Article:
General Description

Medium-sized species, disc covered in scales with some small spines along the margin and ventrally. Arms up to six times disc diameter with 3-4 short arm spines on the side of each segment. One oval tentacle scale. Single tricuspid tooth at the apex of each jaw and two small oval papillae on each side. Disc olive green or dark grey, radial shields a contrasting white, arms often with blotches on green pigment spaced on either side of the dorsal midline. Older animals with faded pigmentation.


This species reproduces by releasing eggs or sperm in May-June. The resulting larvae are called ophiopleuti, have long calcite spines, can feed on phytoplankton and swim for three months before settlement. Ophiactis resiliens is a suspension feeder; individuals bury their discs in coarse sediments, under rocks, or in rock crevices, with 1-4 arms extending vertically into the current. The arms alter their orientation according to the current flow, and the tube feet are widely spread laterally. Particles of food are caught on the papillate tube feet, less commonly on the arm spines, and are transferred to the mouth in a "collapsing wave" of tube feet. Near the arm base the food is compressed into a bolus that is passed to the mouth. Ingested food consists mainly of diatoms.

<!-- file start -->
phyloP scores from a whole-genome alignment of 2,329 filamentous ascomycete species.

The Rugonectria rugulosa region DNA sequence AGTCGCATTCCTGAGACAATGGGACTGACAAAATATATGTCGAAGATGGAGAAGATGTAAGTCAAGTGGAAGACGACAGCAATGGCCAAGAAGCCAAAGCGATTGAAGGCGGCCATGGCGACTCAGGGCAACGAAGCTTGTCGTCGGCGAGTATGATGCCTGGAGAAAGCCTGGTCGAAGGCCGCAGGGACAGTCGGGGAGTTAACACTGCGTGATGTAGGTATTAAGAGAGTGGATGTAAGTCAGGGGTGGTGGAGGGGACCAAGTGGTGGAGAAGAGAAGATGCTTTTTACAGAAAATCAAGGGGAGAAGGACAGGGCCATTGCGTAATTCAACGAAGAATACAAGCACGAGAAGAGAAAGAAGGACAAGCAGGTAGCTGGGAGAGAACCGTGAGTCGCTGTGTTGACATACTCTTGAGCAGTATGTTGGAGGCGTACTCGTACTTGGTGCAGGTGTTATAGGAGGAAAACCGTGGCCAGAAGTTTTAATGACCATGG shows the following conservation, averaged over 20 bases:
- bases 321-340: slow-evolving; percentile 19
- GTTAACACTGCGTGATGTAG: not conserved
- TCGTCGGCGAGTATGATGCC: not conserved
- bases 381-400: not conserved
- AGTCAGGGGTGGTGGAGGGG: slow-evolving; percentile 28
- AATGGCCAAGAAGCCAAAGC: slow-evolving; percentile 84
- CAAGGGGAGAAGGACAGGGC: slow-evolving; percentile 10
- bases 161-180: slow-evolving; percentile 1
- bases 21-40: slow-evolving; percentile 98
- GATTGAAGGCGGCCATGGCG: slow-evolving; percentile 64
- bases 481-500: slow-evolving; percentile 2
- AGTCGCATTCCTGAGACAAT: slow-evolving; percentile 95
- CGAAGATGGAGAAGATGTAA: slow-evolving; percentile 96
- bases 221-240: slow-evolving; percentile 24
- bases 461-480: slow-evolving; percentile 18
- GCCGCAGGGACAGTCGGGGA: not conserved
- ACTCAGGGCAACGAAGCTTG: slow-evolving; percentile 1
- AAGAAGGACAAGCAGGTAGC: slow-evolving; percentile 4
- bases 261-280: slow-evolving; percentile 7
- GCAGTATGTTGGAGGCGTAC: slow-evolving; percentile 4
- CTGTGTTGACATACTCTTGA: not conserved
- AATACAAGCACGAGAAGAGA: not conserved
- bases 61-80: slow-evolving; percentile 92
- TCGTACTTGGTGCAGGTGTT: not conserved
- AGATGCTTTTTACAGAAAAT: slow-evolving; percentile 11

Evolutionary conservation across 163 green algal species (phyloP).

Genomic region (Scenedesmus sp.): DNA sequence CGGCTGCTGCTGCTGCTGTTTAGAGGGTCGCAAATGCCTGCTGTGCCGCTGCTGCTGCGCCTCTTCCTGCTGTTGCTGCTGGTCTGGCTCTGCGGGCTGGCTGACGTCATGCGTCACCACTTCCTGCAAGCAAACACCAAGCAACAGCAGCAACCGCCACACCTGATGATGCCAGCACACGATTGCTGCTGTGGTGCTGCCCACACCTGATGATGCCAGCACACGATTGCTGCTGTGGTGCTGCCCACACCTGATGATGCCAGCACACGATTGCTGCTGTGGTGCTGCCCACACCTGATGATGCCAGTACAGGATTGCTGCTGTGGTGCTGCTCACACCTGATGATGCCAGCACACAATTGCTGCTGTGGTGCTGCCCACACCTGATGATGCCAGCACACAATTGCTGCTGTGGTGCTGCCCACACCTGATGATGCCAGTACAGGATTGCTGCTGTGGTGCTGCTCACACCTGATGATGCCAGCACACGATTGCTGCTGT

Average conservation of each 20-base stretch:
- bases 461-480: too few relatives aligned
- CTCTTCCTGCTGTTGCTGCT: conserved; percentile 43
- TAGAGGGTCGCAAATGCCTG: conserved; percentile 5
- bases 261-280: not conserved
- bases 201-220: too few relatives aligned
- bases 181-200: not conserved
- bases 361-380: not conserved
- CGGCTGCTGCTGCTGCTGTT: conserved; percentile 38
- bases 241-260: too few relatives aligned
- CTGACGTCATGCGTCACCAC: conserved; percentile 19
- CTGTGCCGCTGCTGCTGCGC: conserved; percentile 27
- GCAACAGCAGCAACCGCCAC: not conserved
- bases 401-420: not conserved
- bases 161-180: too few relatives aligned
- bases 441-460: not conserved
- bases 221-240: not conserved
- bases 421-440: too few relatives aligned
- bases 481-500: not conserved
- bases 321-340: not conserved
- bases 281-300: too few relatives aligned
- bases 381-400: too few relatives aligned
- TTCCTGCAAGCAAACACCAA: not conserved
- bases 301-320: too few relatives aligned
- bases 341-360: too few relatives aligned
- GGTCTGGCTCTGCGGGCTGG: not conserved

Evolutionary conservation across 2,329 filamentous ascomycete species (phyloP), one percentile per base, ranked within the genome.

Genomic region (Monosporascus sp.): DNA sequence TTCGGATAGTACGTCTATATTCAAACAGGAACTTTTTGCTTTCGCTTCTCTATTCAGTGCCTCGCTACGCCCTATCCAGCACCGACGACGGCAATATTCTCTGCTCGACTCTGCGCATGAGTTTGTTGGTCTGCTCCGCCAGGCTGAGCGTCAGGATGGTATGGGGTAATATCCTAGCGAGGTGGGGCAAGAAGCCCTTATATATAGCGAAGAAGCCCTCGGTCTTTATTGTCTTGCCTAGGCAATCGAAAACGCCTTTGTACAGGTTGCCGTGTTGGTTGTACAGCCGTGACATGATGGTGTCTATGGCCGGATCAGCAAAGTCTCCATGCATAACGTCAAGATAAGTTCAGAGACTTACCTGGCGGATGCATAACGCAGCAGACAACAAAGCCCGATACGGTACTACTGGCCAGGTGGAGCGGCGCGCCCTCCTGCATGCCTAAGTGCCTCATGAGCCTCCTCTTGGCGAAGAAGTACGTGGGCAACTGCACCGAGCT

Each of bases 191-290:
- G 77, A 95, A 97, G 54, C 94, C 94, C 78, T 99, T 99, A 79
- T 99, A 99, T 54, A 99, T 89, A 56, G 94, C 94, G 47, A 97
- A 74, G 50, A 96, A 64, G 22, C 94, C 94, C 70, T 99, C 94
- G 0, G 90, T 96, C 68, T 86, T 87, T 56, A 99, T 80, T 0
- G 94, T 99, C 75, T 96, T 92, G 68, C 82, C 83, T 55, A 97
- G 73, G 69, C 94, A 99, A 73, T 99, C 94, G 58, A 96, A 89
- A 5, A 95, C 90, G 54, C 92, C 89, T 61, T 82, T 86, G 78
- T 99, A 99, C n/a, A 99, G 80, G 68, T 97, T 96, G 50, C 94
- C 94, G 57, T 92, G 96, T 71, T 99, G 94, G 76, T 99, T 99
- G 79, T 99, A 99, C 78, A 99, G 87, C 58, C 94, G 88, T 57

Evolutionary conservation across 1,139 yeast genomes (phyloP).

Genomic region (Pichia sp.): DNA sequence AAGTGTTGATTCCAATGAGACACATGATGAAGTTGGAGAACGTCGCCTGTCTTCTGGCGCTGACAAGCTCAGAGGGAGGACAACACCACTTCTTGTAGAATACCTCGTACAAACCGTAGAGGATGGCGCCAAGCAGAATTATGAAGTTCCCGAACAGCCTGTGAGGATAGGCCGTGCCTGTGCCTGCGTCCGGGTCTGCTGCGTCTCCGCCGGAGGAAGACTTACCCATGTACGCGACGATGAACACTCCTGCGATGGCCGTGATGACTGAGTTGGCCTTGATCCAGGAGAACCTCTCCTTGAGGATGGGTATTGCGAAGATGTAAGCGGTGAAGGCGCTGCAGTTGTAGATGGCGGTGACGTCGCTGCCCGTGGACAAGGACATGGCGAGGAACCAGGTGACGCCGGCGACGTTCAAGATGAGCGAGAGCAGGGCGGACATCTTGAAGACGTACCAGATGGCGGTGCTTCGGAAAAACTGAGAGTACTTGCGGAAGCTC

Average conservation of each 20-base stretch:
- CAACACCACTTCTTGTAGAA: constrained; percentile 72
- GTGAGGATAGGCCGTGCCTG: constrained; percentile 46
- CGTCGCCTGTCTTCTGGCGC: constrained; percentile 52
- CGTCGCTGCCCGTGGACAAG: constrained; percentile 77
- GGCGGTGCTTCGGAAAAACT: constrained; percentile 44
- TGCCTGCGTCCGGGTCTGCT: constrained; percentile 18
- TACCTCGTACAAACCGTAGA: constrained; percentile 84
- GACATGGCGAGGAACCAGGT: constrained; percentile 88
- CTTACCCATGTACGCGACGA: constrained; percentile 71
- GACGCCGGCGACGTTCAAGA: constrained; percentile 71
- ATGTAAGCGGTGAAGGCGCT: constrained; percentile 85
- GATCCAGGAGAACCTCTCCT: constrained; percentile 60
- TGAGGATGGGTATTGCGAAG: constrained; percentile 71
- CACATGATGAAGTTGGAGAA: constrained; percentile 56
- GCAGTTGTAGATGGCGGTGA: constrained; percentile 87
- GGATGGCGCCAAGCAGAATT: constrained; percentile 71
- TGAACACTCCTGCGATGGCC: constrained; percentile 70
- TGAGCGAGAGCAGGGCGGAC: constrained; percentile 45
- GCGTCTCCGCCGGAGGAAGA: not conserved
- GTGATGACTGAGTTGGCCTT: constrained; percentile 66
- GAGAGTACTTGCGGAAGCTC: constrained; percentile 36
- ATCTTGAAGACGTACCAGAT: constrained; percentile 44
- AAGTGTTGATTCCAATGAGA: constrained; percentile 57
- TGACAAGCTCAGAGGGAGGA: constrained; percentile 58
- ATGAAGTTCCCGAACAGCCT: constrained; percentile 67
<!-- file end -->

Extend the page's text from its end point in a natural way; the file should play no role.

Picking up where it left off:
New Zealand and Tasman Sea, including southern and eastern Australia.


Reefs, brown algae, sponge and bryozoan beds, under rocks and on holdfasts of kelp.

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